They raised six children.
They moved to Everett about 1892, where Charles became VP of Everett First National Bank by 1902.
He was sec/treas of Robinson Manufacturing Co., also in 1902.
And treasurer of the Chamber of Commerce, member of Cascade Club, and officer of Everett Golf and Country Club.
Thus he was very influential in the first few decades of Everett.
Charles passed away in 1928 after a short illness.
Idalia lived here until the early 1930s, when she moved to Seattle, where she died in 1954.
In 1931, William T. and Martha Knowles bought the house.
William was president of the K & K Timber Co.
They removed the front entry porch, the second floor flare, and the original shingle siding was replaced with raked cedar shingles.
They also enclosed the rear porch and extended the roofline.
William died in 1933; Martha and the children lived there until 1935.
Guy & Lilly Brazeau bought it in 1935.
Guy was mill manager at Weyerhauser Timber Co., Pulp Division.
They sold it in 1941 to U.S. Senator Mongrad Wallgren and his wife, Mabel.
Monrad Wallgren (1891-1961)
Monrad Wallgren, later Washington State Governor lived here from 1941 to June, 1943.
Wallgren had been a U.S. Representative since 1932, swept in as part of the New Deal.
Then U.S. Senator Wallgren was a close associate of Vice President Harry S. Truman, who visited Wallgren in Everett on several occasions.
The room where Truman was reported to have slept is now decorated with Truman memorabilia.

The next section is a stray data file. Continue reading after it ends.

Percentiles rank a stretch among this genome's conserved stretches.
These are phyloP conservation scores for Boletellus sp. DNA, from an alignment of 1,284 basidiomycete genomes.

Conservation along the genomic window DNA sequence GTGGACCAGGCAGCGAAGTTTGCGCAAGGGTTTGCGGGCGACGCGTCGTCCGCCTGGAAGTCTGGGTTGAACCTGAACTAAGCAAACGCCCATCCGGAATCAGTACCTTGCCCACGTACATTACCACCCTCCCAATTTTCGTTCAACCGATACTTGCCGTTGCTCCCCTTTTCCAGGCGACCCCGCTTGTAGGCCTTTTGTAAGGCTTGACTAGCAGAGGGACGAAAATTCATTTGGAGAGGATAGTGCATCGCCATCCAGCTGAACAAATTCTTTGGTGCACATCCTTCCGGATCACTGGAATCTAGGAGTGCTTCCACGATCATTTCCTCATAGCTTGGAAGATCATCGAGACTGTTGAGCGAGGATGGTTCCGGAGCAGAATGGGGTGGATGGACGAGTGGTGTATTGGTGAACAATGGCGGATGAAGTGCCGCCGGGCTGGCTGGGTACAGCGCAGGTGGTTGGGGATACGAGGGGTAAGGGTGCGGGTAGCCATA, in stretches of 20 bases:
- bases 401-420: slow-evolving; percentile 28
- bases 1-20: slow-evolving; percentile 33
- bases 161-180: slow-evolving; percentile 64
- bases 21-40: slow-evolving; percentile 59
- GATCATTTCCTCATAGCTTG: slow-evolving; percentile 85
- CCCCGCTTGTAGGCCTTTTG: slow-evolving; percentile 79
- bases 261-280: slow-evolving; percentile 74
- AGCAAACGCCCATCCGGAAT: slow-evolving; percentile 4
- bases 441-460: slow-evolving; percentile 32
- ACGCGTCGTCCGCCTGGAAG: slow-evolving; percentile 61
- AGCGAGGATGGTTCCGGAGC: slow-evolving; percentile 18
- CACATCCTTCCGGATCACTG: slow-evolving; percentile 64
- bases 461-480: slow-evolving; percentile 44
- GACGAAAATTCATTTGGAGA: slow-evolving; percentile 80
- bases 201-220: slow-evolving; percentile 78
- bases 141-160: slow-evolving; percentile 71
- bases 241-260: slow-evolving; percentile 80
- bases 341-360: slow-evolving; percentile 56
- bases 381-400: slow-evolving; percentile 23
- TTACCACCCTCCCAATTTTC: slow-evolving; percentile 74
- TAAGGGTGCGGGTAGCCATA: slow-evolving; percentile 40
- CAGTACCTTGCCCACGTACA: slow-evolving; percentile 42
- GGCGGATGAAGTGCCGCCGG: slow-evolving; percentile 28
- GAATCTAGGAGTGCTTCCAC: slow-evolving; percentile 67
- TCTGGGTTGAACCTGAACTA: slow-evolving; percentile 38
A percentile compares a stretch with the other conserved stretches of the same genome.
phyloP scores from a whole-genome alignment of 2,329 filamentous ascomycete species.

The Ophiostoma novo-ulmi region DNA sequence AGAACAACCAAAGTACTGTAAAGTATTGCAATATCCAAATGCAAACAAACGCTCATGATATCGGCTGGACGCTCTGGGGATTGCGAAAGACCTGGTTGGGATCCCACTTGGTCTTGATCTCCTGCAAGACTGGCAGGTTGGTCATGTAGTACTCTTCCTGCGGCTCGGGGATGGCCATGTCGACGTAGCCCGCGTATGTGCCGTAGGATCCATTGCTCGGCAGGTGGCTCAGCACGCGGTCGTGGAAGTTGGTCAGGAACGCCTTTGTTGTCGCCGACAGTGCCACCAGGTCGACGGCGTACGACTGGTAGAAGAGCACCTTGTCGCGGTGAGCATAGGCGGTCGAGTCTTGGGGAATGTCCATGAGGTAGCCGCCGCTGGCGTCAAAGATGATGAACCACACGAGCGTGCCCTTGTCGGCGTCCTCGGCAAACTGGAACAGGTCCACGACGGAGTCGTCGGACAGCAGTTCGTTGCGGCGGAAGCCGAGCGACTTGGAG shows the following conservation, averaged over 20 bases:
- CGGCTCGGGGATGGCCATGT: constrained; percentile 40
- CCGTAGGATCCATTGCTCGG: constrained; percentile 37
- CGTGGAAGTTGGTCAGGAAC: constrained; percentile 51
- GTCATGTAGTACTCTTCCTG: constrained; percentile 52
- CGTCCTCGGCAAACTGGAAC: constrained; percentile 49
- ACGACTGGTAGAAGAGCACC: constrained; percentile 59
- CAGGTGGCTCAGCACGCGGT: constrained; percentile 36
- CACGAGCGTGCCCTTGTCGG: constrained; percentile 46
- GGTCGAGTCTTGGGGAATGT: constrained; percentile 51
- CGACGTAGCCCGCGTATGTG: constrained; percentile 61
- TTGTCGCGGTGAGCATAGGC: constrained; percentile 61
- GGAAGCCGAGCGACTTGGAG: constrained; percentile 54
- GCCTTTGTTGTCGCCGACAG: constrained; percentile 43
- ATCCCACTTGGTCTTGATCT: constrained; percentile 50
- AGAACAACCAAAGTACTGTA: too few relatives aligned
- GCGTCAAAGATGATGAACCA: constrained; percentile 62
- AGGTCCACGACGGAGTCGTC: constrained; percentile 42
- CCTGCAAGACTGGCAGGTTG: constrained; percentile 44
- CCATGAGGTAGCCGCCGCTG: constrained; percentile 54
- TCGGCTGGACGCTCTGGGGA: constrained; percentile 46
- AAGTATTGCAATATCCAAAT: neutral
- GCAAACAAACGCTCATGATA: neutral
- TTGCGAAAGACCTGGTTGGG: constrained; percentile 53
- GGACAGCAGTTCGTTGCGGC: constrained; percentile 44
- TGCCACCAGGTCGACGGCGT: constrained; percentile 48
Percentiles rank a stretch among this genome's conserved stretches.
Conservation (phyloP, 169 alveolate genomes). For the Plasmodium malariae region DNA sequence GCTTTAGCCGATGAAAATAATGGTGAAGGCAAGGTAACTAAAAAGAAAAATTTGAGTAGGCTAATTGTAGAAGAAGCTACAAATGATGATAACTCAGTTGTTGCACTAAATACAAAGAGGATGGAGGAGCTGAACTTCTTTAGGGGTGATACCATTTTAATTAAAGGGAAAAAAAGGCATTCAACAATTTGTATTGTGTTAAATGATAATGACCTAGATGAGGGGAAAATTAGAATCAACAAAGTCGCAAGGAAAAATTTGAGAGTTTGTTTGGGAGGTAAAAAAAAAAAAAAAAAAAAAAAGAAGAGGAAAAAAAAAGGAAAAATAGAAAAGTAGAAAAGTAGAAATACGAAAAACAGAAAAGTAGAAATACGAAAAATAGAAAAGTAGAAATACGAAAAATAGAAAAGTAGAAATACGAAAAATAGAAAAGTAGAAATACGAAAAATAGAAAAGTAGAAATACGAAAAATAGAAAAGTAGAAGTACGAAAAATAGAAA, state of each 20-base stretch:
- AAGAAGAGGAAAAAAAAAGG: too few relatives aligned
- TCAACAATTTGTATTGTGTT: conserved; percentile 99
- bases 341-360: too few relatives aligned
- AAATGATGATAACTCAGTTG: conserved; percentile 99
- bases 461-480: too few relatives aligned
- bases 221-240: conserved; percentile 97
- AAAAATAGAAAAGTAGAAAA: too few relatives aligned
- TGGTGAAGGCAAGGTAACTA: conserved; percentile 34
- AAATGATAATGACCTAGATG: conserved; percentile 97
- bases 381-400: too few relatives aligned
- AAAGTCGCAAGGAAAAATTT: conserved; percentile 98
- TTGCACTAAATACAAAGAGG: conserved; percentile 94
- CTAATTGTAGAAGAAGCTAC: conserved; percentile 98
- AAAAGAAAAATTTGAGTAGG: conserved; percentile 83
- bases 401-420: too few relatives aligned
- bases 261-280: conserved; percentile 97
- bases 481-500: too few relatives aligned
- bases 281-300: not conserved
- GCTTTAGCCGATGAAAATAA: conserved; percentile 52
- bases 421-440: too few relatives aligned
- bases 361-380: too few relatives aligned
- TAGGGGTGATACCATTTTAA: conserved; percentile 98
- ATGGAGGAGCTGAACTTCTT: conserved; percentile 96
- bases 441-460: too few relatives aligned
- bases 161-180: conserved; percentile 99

Monrad was born in Des Moines, Iowa in 1891, and raised in Galvaston, Texas and Everett.
The family moved to Everett when he was ten years old.
He went to Everett schools and the Washington State School of Optometry in Spokane, year of 1914.
Returning to Everett, he was an optometrist and jeweler.
In the House, Wallgren was part of creating the Olympic National Park in 1938.
Near the end of his fourth term, he was appointed to the U.S. Senate to fill a vacancy.
Shortly after that, he left Everett.
Interestingly, he was replaced by the young Henry M. Jackson who later lived at the other end of the block.
Wallgren was important during the war years, involved in several important war efforts.
These include saving the nation billions over defective airplanes and ships, and removal of Japanese-Americans from the west coast.
Wallgren beat the incumbant Governor Arthur Langlie in the 1944 election.
After a controversial term, Langlie won the 1948 gubanatorial election again.
The Wallgrens retired from public life, and he died from injuries from a car accident in Olympia in 1961.
Dr. Russell & Aileen Townsend bought the home in 1943.
Dr. William (pediatrician, died 1970) & Dorothy Meyer bought it in 1951, and the family remained until 1975.
Robert (manager JC Penney) & Mary Smith owned it until sold to the Stuchells in 1980.